Virtualization Technology News and Information
Amazon Corrects Massive AWS S3 Cloud Outage - Vendors React


Last Tuesday, parts of the Internet came to a grinding halt when the servers that powered them suddenly vanished.  The disappearing server act came from servers that were housed as part of Amazon S3, Amazon's popular Web hosting service.

When that incident happened, several big and popular services and Web sites were disrupted, including DraftKings, Gizmodo, IFTTT, Quora, Slack and Trello.

According to the Web site monitoring firm Apica, 54 of the largest online retailers experienced performance impairments on their Web sites, with some slowing down by more than 20 percent; 3 sites went down completely (Express, Lulu Lemon, One Kings Lane); and for effected websites, average slow down time was 29.7 seconds - 42.7 seconds to load.

What happened?

"At 9:37 a.m. PST, an authorized S3 team member using an established playbook executed a command which was intended to remove a small number of servers for one of the S3 subsystems that is used by the S3 billing process," Amazon said.  "Unfortunately, one of the inputs to the command was entered incorrectly and a larger set of servers was removed than intended.  The servers that were inadvertently removed supported two other S3 subsystems."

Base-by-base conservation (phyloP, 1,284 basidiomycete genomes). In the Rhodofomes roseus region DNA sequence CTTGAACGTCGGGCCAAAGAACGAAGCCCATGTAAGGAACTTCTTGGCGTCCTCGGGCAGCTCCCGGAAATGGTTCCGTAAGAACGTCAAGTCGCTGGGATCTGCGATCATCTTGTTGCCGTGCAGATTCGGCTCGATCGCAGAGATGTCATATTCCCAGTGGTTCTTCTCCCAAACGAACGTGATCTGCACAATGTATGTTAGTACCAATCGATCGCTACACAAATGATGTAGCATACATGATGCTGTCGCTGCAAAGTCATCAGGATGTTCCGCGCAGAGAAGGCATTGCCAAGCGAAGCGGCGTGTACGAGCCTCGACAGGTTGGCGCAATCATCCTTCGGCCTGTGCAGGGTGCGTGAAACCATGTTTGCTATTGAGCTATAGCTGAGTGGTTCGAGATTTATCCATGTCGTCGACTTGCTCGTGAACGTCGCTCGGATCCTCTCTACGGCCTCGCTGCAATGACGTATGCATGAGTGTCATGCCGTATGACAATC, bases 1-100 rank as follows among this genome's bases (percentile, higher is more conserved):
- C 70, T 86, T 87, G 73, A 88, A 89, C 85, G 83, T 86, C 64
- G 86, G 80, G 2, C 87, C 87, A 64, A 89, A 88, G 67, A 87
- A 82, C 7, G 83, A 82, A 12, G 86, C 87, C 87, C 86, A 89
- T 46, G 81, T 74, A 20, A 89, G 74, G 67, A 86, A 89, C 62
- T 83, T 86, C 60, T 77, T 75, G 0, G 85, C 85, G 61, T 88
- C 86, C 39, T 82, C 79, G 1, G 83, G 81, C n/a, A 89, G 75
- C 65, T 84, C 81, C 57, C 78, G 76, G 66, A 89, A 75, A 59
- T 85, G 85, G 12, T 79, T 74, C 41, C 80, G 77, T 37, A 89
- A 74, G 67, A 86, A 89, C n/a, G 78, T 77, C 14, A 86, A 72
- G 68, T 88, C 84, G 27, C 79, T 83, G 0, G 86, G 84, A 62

Those subsystems are important.  One of them "manages the metadata and location information of all S3 objects in the region," according to Amazon.  And without it, services that depend on it couldn't perform basic data retrieval and storage tasks.  The second subsystem, the placement subsystem, "manages allocation of new storage and requires the index subsystem to be functioning properly to correctly operate."  The placement subsystem is used to allocate storage for new objects.

While S3 was down, a variety of other Amazon Web services stopped functioning, including the S3 console, Amazon Elastic Compute Cloud (EC2) new instance launches, Amazon Elastic Block Store (EBS) volumes and AWS. 

To address the problems, Amazon staff had to restart all of these subsystems.  And during the restart period, they were unable to service requests.  As part of Amazon's official response, the company said that it would immediately begin implementing changes to its internal systems to prevent similar cascading problems from happening again in the future.

Wake-up Call

For some organizations that made the move to the public cloud, doing so may have been done with a "set it and forget it" mentality.  After all, migrating to a public cloud is supposed to inherently make things disaster proof, right?  Not so fast.

If anything, last week's event should shine a light on the need to design for failure, whether on-premises with a private cloud, all in with a public cloud or using some type of hybrid or multi-cloud setup.   

"Outages like what happened to AWS and Amazon S3 are bound to happen," said Manoj Chaudhary, CTO and VP of Engineering at Loggly.  "But during these outages, logs are more important than ever for companies and customers, as they can capture data that would otherwise be lost and pinpoint the root cause of a service interruption."

To help address a problem like last week's outage, Chaudhary told VMblog that in the end, you want to make sure you're monitoring your monitoring infrastructure.